Some creditors are willing to offer payment plans, adjust the amount owed, or reduce the interest rates on accounts you’re making payments on. A typical example of these offerings includes discounts for single, in-full payments and payments made through a preferred financial company.

If high-interest rates make it difficult for you to make your monthly credit card payments, speaking with an account representative might present you with manageable options. Occasionally, creditors will be willing to change your due dates, reduce your interest rates, or assist you during a hardship.

If one or more of your accounts have been passed to a collection agency, you can also come to a more favorable agreement with the organization handling your account.

#4 Transfer Your Balances

You may have exhausted your efforts to come to favorable terms with creditors. You’re not alone, and though this may make your situation seem hopeless, there are other avenues worth exploring.

A balance transfer might help consolidate your debt. Balance transfers combine your debts up to a certain amount and create a single loan or credit account for them. With this option, you can pay the balance off on your high-interest accounts and focus on making payments that have lower interest rates. By paying lower interest on your loans or credit card debts, you can invest more of your money into reducing your balances rather than having so much of your payments contribute to interest charges.

Depending on your financial institution, various debt consolidation options may be available. For example, you can combine all of your debts into a single account with a low fixed interest rate, or you can take advantage of an interest-free introductory period.

Each financial institution will have rules and limits regarding balance transfers and debt consolidation options. If you don’t qualify for one option, continue researching other offers. In many cases, securing a debt relief situation that meets your needs will require you to utilize a process of elimination method.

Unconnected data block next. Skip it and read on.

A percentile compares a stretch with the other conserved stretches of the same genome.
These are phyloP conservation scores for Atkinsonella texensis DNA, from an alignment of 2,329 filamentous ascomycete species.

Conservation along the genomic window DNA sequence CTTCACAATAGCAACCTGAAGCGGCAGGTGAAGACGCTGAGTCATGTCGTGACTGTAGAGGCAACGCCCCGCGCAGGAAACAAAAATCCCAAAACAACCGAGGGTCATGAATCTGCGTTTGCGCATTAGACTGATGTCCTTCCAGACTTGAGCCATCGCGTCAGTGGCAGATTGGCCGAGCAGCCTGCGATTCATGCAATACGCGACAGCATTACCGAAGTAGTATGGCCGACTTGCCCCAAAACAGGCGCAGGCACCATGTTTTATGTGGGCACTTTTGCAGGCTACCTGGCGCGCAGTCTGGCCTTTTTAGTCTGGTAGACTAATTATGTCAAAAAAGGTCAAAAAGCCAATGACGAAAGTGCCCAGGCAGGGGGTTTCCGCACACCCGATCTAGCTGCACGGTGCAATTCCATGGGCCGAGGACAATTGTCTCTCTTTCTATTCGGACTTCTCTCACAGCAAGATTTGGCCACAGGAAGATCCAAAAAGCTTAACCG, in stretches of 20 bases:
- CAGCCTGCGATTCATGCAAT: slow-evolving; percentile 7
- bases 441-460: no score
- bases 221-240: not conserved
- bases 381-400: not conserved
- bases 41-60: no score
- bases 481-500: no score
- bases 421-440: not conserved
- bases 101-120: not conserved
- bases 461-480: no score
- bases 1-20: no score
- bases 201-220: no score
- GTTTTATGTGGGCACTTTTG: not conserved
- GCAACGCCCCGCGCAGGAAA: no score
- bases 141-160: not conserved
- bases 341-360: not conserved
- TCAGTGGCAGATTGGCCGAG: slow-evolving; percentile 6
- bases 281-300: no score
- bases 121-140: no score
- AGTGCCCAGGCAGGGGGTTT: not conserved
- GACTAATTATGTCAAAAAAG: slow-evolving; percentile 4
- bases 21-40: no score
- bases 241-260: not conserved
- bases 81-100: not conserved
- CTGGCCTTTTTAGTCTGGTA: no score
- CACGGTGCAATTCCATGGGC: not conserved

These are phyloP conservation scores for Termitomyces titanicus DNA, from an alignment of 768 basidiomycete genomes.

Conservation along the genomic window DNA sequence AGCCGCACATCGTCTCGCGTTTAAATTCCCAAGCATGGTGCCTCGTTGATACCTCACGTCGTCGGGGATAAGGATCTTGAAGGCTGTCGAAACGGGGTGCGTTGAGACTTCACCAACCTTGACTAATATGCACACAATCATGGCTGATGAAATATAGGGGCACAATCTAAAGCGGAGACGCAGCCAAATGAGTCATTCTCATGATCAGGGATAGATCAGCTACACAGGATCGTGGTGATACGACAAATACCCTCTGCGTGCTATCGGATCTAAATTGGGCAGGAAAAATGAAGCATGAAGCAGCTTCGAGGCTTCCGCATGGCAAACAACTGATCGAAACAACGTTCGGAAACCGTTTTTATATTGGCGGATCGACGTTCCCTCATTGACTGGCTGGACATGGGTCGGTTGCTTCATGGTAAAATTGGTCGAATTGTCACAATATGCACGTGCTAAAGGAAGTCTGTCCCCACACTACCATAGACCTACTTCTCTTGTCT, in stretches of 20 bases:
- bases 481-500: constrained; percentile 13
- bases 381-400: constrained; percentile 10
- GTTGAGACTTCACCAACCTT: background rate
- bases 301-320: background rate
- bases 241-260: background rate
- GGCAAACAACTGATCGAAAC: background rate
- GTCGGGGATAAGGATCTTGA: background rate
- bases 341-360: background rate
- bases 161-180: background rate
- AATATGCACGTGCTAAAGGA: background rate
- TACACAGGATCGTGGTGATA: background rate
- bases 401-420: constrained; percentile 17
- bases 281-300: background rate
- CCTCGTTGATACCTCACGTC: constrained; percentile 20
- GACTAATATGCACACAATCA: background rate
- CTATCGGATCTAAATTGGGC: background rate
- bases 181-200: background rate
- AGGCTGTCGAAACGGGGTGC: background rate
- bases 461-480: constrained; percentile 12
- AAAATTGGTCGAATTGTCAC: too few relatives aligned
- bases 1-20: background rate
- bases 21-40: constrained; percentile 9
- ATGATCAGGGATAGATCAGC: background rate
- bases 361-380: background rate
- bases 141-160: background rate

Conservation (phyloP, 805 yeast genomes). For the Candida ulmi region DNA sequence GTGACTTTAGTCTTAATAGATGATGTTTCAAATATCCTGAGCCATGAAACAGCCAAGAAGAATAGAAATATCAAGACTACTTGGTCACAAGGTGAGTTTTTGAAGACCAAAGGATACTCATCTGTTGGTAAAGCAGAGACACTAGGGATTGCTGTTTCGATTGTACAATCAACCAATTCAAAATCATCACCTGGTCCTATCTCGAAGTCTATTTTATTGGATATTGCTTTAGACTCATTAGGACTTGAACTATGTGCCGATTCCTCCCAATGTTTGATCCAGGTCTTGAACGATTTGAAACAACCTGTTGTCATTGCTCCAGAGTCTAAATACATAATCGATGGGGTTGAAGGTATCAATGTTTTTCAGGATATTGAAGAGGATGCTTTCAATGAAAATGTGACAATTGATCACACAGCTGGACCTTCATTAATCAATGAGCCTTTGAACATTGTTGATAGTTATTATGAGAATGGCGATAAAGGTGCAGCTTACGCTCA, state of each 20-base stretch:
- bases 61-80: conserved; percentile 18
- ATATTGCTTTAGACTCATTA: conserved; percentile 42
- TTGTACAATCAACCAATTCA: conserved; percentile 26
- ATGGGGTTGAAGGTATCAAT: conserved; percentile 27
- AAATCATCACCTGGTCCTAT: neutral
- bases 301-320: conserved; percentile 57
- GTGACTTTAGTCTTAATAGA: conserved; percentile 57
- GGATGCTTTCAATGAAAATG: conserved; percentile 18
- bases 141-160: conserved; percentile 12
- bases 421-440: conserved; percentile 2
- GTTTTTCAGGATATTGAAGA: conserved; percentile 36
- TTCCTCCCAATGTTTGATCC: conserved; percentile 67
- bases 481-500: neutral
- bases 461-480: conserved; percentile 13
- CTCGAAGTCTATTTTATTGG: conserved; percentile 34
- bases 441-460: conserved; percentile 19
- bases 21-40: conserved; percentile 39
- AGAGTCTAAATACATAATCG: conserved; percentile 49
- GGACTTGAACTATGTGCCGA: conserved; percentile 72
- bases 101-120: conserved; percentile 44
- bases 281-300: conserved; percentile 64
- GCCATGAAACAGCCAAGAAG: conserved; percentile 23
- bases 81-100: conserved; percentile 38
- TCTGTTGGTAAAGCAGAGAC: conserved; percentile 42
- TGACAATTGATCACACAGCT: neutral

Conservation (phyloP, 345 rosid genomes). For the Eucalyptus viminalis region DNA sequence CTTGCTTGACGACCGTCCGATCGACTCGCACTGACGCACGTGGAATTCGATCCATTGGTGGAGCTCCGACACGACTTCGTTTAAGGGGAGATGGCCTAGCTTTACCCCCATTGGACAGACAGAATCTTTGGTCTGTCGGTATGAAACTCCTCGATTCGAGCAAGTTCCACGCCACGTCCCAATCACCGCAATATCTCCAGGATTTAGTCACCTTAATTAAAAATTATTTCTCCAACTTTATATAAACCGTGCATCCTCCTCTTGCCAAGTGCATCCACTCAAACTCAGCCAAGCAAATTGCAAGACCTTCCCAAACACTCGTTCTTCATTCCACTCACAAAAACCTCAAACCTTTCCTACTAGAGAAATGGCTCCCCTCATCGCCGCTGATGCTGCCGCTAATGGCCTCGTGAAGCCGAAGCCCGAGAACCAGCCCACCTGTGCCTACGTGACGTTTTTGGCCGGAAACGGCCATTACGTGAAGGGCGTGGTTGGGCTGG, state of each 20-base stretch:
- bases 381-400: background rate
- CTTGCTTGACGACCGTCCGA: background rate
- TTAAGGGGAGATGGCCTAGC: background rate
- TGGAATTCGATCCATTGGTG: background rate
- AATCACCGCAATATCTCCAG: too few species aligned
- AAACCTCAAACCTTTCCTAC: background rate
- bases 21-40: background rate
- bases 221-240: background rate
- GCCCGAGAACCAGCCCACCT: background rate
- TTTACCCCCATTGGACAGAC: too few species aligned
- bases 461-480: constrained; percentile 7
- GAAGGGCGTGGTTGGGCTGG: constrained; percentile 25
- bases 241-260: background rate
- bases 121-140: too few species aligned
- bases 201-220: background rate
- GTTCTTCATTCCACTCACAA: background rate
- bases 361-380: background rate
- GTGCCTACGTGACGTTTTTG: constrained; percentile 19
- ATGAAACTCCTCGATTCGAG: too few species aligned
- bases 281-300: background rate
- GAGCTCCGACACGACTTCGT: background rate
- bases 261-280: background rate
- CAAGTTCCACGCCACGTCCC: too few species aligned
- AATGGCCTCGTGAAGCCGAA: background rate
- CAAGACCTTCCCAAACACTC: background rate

#5 Work with a Financial Counselor

Finally, if you’re still struggling to find appropriate solutions for your circumstances, scheduling a consultation with an experienced financial counselor may be in order.

While searching for an organization that can help you reduce or eliminate your debt, remember that only some offers are legitimate. According to the Federal Trade Commission, credit repair scams are not uncommon, as scores of significant lawsuits have occurred between the FTC and fraudulent companies. Five of these cases progressed last year against Arete Financing Group, GDP Network LLC, Elegant Solutions, Inc., ACRO Services, and BoostMyScore LLC.

If you’re seeking credit repair or debt management services, take the necessary steps to ensure that you work with a legitimate organization. Watch out for common red flags that indicate a scam, such as receiving unsolicited calls from debt relief companies, having a debt relief agent demand payments upfront, and offering promises or guarantees for relief.

Furthermore, if the promises made by an agent sound like they’re too good to be true, beware. For example, if you’re told that an organization can remove legitimate debts from your credit report, you’re being misled.

Financial institutions or organizations that aim to help consumers eliminate their debt will usually present several options. These services may include credit or debt counseling, settlement assistance, or debt consolidation plans through low-interest loans or credit accounts.

Debt management professionals typically spend a significant amount of time with clients, examining their financial information, credit histories, income and expense ratios, and other individual details that provide them with a realistic profile to work with. Doing so helps present the most appropriate options and guide clients through decision-making and implementation processes.

Overcoming debt is rarely easy. If it were, millions of Americans would not be struggling with this task at any given time. But you’re not alone. At iTHINK Financial, our broad spectrum of financial services can help you stay on top of your finances while you pay off debt. Explore personal banking options, including no-fee checking accounts, flexible refinancing options for homes and cars, personal loans, credit cards, educational resources, and more.